Tinley Park wants healthy fare in vending machines
BY STEVE METSCH email@example.com August 22, 2012 4:44PM
Updated: September 24, 2012 7:43AM
The village of Tinley Park, hoping to lead by example, soon will begin offering healthy options in vending machines at the village hall, police and fire stations, and other village-owned buildings.
Traditional vending favorites such as potato chips, soft drinks and candy bars will be joined by apples, oranges, low-fat milk and other healthy choices.
The board voted 5 to 0 in favor of a first reading of a policy that requires making healthy options available in vending machines at village-owned buildings. It’s hoped, officials said, that businesses will follow the village’s lead.
“We can’t dictate other vending machines,” Trustee Greg Hannon said, “but we’re hoping there’s a trickle-down effect.”
Hannon said the policy is more about offering options than limiting choice.
“You can still have Fritos,” Hannon said, “but instead of having Snickers and Doritos and whatever else we like to throw down, we’ll have an apple, an orange, a banana, some granola, healthy food as an option to all the good stuff we like to eat.”
Hannon, who has been told by his doctor that he needs to shed some weight, said jokingly that he “probably shouldn’t be the one heading this committee, but obesity is a problem in the United States. It starts with kids. If we can have some kind of impact in the village, it’s good.”
The village has had a wellness plan in place for several years, urging employees to walk and take better care of themselves. This is another part of that program, Trustee Dave Seaman said.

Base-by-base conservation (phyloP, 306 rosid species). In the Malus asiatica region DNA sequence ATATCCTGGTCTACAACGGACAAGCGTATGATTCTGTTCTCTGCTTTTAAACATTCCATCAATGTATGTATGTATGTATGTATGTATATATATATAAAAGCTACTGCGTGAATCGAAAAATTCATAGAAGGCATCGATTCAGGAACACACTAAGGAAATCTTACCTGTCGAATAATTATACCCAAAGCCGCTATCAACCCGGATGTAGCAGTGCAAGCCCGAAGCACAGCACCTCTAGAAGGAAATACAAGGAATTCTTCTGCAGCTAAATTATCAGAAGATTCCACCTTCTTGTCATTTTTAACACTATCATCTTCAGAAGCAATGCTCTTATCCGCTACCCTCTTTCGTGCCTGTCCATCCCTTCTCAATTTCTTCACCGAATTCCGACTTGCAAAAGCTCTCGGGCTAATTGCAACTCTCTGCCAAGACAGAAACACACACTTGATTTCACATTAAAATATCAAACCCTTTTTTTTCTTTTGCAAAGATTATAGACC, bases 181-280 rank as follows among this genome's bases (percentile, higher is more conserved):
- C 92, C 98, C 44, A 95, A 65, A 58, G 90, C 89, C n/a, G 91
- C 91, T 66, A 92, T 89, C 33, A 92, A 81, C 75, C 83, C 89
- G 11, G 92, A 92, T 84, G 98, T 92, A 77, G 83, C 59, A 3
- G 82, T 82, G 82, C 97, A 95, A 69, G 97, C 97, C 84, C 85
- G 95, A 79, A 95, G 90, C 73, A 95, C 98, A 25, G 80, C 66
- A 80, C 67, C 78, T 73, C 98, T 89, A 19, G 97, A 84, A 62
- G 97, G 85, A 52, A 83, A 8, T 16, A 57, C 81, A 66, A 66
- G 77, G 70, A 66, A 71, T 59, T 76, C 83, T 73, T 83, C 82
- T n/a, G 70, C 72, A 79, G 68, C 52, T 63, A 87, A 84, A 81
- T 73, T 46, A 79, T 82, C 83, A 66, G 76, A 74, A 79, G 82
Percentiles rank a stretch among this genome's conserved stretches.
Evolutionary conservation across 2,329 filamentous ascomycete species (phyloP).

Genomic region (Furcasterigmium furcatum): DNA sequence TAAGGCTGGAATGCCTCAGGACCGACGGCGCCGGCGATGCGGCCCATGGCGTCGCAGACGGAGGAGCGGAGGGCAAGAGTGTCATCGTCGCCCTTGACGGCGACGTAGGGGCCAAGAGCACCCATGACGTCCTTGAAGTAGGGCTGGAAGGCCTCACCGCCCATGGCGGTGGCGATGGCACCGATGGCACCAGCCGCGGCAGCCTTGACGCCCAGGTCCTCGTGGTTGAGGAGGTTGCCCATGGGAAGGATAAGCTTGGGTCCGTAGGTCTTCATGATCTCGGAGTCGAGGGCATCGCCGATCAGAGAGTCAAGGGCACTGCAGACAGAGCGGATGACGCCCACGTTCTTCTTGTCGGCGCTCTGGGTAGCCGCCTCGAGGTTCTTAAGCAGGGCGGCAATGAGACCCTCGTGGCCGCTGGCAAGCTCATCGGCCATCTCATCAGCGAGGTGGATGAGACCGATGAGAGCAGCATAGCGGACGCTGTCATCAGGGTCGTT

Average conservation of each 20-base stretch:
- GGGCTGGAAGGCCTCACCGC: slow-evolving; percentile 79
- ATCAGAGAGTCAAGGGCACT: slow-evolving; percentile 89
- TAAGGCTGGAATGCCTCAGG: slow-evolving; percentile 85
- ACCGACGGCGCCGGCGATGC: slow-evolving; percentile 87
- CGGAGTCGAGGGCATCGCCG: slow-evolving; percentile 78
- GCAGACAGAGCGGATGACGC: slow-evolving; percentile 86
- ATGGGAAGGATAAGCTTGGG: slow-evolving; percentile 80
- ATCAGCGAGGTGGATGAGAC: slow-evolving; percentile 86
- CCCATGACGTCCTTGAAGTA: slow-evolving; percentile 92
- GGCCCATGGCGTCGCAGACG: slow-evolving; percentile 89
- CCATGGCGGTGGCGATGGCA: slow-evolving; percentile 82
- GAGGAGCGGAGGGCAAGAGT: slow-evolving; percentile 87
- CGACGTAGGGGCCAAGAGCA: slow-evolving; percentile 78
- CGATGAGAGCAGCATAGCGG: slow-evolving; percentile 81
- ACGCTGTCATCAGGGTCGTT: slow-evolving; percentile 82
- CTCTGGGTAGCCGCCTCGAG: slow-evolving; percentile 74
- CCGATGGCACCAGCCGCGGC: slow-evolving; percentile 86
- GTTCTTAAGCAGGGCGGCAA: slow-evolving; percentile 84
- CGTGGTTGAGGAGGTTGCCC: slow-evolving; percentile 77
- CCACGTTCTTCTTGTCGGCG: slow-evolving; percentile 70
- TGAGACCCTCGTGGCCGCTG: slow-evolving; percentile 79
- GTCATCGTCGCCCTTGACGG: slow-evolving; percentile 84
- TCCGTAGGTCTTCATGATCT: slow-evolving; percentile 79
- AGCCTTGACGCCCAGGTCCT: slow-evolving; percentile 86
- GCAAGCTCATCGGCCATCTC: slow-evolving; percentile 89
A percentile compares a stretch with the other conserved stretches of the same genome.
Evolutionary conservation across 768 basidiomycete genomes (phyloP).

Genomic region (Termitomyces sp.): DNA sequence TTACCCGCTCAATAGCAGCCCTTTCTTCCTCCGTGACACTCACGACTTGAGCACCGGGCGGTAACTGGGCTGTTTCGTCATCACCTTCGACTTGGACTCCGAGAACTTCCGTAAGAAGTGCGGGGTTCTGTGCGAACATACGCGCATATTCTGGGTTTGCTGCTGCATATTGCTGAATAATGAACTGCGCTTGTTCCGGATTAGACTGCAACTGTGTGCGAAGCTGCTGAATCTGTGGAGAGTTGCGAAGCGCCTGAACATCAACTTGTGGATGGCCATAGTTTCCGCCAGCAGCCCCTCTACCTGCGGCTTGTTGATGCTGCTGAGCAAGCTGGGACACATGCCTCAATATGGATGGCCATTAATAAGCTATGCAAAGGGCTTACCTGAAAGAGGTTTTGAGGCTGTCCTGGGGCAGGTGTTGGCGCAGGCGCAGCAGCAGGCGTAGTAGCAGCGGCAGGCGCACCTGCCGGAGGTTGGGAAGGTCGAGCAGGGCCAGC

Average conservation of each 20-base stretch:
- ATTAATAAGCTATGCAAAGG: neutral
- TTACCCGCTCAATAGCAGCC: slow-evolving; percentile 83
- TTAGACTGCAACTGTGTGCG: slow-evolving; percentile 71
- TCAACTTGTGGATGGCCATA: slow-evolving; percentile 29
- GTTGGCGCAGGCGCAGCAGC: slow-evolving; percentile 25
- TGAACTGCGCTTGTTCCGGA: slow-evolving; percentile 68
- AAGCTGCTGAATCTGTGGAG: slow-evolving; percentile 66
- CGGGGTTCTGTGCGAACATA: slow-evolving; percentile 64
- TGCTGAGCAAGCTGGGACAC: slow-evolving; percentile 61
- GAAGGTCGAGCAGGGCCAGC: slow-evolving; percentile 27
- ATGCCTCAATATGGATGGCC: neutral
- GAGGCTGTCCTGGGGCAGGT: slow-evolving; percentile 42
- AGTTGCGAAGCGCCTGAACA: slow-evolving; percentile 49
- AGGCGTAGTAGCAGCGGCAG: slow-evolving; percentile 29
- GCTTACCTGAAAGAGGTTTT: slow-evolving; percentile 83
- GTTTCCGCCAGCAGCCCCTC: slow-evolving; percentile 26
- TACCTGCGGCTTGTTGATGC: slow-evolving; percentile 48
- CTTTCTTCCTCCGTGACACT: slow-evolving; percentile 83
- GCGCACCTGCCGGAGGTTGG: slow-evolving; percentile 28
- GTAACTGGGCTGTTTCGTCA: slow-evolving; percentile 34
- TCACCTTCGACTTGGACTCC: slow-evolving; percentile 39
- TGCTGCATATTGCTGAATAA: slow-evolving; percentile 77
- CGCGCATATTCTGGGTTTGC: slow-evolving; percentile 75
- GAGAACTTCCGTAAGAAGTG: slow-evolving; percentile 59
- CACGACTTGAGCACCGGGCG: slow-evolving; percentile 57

“It’s about leading by example,” he said.
Under the proposal, 50 percent of beverages ad 30 percent of food offered in vending machines must meet healthy criteria based on factors such as calories and fat content, Hannon said.
Seaman said he realizes the village can’t force businesses to suddenly switch out Snickers bars for fresh strawberries, but he nevertheless hopes for change.
“It’s about adopting a different lifestyle. That’s the hard part,” Seaman said.
Tom Mahoney, who chairs Mayor Ed Zabrocki’s advisory panel on wellness, said the vending machine policy is about “increasing options and choices.”
“Although the policies before you tonight offer healthier choices for the village employees, the panel hopes these actions provide stimulus for conversations about wellness throughout the entire community and these policies offer themselves as a template for businesses and other governmental bodies to use, too.” Mahoney said.
“We’re not taking things away,” Zabrocki said. “We’re adding options, healthy options.”